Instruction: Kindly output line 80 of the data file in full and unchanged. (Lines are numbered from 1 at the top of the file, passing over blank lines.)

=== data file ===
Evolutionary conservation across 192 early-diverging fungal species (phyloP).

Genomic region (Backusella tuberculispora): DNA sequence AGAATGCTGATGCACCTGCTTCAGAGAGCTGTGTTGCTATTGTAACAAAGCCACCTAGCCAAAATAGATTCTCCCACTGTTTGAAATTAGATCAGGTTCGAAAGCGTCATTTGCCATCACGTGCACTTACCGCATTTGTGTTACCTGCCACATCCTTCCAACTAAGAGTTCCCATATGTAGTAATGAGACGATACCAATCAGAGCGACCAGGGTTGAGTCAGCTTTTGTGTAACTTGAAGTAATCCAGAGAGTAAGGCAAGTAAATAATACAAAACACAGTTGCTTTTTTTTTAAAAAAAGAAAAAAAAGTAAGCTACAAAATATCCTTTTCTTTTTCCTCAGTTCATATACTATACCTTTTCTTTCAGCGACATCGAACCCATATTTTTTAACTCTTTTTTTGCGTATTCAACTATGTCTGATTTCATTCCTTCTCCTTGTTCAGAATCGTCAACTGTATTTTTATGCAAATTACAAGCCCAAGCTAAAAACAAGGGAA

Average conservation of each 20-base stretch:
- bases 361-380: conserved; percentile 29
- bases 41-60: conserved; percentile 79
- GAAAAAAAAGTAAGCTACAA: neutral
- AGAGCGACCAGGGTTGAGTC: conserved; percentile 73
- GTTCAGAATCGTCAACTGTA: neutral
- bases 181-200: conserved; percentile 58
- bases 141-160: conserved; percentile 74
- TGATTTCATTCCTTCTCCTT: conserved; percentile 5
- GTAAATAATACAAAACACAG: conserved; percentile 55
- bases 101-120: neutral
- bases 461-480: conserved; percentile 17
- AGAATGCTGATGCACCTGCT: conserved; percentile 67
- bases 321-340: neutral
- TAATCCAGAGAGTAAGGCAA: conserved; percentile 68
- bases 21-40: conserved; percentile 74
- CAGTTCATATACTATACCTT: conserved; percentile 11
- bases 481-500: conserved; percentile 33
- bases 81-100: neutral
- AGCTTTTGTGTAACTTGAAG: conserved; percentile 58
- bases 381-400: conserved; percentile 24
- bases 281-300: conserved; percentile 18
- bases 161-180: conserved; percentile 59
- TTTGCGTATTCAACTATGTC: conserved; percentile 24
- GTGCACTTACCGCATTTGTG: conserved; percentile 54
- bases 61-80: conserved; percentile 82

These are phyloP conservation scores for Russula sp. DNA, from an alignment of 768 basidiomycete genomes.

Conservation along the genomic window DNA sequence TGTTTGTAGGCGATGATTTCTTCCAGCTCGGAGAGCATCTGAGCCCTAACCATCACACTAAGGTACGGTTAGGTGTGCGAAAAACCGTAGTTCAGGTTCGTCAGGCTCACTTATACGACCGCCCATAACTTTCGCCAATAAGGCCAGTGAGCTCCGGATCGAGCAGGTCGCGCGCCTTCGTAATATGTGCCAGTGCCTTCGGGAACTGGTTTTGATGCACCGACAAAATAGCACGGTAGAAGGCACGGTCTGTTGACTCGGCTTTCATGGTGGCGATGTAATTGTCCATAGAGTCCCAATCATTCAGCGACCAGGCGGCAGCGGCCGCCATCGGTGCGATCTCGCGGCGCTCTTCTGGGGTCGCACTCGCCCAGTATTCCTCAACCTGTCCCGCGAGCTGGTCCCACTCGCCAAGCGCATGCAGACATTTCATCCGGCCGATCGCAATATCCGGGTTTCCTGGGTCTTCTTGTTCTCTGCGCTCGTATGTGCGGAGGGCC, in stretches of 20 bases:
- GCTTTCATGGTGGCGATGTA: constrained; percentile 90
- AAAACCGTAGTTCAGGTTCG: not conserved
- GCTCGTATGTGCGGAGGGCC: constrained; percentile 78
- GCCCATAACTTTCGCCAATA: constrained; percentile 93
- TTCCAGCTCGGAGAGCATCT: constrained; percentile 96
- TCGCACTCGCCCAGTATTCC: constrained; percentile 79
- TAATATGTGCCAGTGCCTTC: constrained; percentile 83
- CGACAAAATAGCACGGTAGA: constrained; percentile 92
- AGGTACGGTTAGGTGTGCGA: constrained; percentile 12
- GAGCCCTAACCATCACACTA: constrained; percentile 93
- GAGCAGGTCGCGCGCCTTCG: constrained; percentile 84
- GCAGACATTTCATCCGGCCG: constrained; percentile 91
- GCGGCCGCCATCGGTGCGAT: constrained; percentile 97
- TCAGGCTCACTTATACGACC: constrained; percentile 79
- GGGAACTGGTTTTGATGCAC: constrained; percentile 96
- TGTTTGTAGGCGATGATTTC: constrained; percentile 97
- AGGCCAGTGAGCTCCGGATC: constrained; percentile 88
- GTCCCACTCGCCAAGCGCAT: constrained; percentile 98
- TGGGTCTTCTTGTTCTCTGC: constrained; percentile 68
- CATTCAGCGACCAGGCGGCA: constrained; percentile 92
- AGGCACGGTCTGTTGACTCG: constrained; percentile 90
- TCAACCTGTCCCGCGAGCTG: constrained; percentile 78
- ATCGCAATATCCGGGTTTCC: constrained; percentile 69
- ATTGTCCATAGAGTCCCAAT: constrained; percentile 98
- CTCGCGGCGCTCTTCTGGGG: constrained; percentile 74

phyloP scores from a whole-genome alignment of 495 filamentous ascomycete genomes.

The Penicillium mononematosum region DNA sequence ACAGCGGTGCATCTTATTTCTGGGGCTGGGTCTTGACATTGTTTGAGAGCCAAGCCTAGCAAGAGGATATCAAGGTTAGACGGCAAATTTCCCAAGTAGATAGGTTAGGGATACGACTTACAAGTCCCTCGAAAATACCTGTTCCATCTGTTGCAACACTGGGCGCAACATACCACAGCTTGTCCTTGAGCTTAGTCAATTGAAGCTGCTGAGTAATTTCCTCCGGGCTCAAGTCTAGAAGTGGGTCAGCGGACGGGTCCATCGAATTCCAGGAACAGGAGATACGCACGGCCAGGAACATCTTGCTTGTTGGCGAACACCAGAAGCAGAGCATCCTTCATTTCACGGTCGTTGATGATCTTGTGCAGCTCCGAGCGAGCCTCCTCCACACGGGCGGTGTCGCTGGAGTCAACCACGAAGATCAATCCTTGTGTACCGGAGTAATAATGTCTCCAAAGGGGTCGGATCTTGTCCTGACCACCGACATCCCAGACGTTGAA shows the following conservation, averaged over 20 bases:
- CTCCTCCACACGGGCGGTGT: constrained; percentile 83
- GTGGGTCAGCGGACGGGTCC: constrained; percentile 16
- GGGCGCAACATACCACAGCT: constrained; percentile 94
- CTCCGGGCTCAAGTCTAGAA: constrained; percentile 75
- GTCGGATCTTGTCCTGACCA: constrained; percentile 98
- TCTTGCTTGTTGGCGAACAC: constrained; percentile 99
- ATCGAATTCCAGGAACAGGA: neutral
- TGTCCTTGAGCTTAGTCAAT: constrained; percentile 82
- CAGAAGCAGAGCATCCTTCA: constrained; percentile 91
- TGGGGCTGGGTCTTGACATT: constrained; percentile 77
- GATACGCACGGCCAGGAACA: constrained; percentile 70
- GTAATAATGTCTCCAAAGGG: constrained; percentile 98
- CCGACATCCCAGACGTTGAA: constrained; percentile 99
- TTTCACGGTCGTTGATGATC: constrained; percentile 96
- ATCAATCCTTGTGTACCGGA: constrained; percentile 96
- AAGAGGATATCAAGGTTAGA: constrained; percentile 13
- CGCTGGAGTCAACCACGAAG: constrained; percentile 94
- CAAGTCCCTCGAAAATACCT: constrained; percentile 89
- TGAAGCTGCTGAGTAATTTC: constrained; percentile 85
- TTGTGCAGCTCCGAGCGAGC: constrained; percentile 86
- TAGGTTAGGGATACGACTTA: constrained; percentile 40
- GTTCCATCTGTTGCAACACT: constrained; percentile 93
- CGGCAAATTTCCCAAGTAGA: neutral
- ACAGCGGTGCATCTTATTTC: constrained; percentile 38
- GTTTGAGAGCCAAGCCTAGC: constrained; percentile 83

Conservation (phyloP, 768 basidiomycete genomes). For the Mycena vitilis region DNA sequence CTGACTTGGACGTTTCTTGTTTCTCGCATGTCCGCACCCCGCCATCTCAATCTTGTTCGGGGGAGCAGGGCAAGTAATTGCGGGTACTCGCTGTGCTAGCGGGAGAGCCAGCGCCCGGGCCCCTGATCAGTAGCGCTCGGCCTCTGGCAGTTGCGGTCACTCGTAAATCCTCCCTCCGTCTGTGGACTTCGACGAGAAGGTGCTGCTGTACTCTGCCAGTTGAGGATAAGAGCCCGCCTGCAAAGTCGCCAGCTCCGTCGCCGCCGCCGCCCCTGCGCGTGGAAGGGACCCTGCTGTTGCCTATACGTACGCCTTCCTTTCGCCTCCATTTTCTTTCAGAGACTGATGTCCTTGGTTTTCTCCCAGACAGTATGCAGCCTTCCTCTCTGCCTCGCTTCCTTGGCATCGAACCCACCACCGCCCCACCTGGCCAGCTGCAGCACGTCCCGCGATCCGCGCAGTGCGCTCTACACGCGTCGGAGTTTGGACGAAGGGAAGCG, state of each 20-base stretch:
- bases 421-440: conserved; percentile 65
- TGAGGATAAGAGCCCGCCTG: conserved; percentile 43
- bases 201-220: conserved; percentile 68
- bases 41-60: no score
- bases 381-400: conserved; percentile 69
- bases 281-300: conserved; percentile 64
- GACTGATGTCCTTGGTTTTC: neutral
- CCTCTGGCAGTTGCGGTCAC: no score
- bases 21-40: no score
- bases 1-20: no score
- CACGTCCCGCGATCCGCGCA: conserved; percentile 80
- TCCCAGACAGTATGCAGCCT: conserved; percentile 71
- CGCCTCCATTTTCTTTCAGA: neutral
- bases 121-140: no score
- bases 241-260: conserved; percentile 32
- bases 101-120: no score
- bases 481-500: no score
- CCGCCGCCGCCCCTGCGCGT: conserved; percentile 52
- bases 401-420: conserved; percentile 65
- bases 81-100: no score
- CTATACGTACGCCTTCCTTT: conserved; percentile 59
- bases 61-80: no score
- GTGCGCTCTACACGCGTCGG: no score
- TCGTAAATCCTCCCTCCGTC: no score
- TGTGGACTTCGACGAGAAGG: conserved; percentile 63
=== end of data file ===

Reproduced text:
- CGGCAAATTTCCCAAGTAGA: neutral